"An absolute rhapsody of informational wisdom on how toachieve a life of health and longevity without disease."
―Caldwell B.Esselstyn, Jr. M.D., author of Prevent and Reverse Heart Disease
"How Not To Die is one of the mostimportant books on health ever written. Dr. Greger shows us how to prevent andsometimes reverse all the major diseases that are killing us. We have thegenetic potential to live disease free lives full of health and vitality untilwe are past 100. This book is the scientific road map we need to do exactlythat."
―John Mackey, CEO of Whole Foods Market
"Absolutely the best book I've read on nutrition anddiet."
―Dan Buettner, author of The Blue Zones Solution
"Meticulously well-documented, Greger's guidebookprovides evidence on everything from the pesticide-Parkinson's connection tothe role of antioxidants in breast cancer prevention. Gerger also offers upfriendly tips, like his favorite smoothie recipe and a turmeric tutorial.Follow his advice and you may not live forever, but you'll almost certainlylive a healthier life."
"This book brims with valuable insights. Dr Gregertends to rely on the gold standard of medical research randomised controlledtrials rather than the latest fads. Vegetarian or not, this book is a great wayto improve your diet."
About the Author
Gene Stone (genestone.com) is a former Peace Corps volunteer, journalist, and book, magazine, and newspaper editor, and is a New York Times bestselling author. He has written, co-written, or ghostwritten more than 45 books on a wide variety of subjects, but for the last decade he has concentrated on plant-based diets and their relationship to health, animal protection, and the environment. Among these books are Forks Over Knives, Animalkind, The Engine 2 Diet, Living the Farm Sanctuary Life, Rescue Dogs, Mercy for Animals, and Eat for the Planet.
- Publisher : Flatiron Books; 1st edition (December 8, 2015)
- Language : English
- Hardcover : 576 pages
- ISBN-10 : 1250066115
- ISBN-13 : 978-1250066114
- Item Weight : 1.72 pounds
- Dimensions : 6.65 x 1.65 x 9.55 inches
- Best Sellers Rank: #1,997 in Books (See Top 100 in Books)
- Customer Reviews:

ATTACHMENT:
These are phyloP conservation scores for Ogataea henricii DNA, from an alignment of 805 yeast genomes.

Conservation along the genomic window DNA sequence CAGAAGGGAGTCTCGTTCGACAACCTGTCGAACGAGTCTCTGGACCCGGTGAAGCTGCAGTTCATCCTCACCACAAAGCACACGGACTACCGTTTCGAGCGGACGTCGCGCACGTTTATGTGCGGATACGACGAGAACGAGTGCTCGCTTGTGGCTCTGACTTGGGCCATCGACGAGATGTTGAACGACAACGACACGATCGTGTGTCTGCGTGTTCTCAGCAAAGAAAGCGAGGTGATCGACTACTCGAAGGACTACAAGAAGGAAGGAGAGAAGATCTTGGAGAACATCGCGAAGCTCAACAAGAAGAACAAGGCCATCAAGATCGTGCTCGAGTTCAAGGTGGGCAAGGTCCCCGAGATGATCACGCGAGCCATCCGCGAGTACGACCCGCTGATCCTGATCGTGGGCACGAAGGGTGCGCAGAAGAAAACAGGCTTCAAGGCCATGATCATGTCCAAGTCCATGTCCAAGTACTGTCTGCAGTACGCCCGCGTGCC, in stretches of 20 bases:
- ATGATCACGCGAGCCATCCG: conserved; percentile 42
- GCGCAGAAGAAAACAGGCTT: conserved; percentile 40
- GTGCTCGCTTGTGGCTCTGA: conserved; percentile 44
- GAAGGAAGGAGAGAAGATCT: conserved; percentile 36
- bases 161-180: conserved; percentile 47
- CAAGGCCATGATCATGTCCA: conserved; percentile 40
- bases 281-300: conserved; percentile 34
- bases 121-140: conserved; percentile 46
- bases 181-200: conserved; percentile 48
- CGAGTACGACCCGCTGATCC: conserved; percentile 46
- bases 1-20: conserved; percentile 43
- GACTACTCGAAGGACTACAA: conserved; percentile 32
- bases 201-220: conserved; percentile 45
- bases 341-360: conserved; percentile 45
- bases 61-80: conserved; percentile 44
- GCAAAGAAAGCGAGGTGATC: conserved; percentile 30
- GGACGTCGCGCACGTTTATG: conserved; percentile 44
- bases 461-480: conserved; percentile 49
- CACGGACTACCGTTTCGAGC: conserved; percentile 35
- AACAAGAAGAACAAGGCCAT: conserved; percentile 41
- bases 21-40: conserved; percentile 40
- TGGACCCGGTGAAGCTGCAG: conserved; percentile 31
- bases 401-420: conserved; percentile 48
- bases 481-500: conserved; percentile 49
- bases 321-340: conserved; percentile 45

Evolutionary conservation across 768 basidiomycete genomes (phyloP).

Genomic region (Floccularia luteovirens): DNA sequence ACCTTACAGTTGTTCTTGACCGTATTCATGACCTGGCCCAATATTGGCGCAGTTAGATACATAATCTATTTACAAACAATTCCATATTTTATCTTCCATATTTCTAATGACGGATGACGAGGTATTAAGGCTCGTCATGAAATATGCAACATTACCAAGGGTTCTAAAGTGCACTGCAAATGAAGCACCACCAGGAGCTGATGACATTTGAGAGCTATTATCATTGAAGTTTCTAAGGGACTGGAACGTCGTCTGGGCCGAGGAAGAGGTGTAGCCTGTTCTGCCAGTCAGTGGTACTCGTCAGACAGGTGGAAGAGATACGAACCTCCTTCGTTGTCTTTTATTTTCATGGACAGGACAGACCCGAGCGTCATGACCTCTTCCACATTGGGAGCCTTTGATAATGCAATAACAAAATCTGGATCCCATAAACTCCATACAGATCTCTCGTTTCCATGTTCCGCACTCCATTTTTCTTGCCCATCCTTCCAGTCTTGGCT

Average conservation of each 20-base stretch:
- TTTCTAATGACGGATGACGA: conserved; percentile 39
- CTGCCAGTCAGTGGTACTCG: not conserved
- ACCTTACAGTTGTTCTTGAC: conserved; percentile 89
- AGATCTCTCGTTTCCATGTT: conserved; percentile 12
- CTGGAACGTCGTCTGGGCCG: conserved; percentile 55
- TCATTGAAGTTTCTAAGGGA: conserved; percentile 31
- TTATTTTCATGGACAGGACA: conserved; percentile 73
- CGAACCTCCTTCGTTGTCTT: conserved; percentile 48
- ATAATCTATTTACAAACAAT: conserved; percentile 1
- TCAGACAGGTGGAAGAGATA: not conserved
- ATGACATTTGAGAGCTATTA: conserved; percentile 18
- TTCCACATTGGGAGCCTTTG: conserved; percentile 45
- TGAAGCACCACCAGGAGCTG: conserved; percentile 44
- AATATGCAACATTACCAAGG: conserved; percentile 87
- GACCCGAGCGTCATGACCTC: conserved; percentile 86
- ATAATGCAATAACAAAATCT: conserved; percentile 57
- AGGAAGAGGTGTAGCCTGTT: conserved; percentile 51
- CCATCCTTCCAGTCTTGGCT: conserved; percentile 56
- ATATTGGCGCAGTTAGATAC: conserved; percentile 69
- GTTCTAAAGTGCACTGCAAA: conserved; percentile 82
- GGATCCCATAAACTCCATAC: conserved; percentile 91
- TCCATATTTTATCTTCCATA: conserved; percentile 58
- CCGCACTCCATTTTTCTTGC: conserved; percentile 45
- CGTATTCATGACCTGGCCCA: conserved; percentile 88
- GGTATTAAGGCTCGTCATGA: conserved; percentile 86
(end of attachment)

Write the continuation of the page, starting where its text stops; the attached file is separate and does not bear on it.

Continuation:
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Reviewed in the United States on September 25, 2016
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However, the scientific background of the book was less satisfying. As a scientist and medical doctor, I had the feeling that in spite of accusing the food industry of cherry picking studies to support their sales, I felt that the author was doing some of the same thing here. Of course, he says that he has a big research team working for him but I seriously doubt that his employees would happily pull out the one study that contradict Dr. Greger's beliefs. Many of the studies were rather small, some even had an anecdotal character and most of them were not double-blind (although I get that this is hard to do in dietary research). Also, I found that some of the information given was wrong from a medical point of view, even dangerously so. For example, after giving a grueling and very impressive personal example of a patient dying from metastatic lung cancer, we learn that plant-based diets containing lots of antioxidants should help in this disease. Indeed, antioxidants may prevent the development of cancer, yet a number of recent, highly ranked studies have uniformly shown that in metastatic disease, antioxidants boost cancer cell survival and thus enhance metastasis (I tried to put a link here the study but Amazon told me I cannot add URLs). There was even a human study in 1996 which had to be called off with lung cancer patients because the ones receiving the antioxidants were dying faster - published in the New England Journal of Medicine, so kind of hard to overlook ("Effects of a Combination of Beta Carotene and Vitamin A on Lung Cancer and Cardiovascular Disease")!
Another part that struck me as rather limited view of things was the paragraph on fish oil. Perhaps there is no direct effect on cardiac disease, but it has been shown many times that cutting fish completely from one's diet leads to higher rates of depression. At the same time, Omega-3-fatty acids are one of the only remedies that modify the onset and progression of chronic inflammatory diseases such as rheumatoid arthritis. So again, it is worth looking beyond what is written in this book!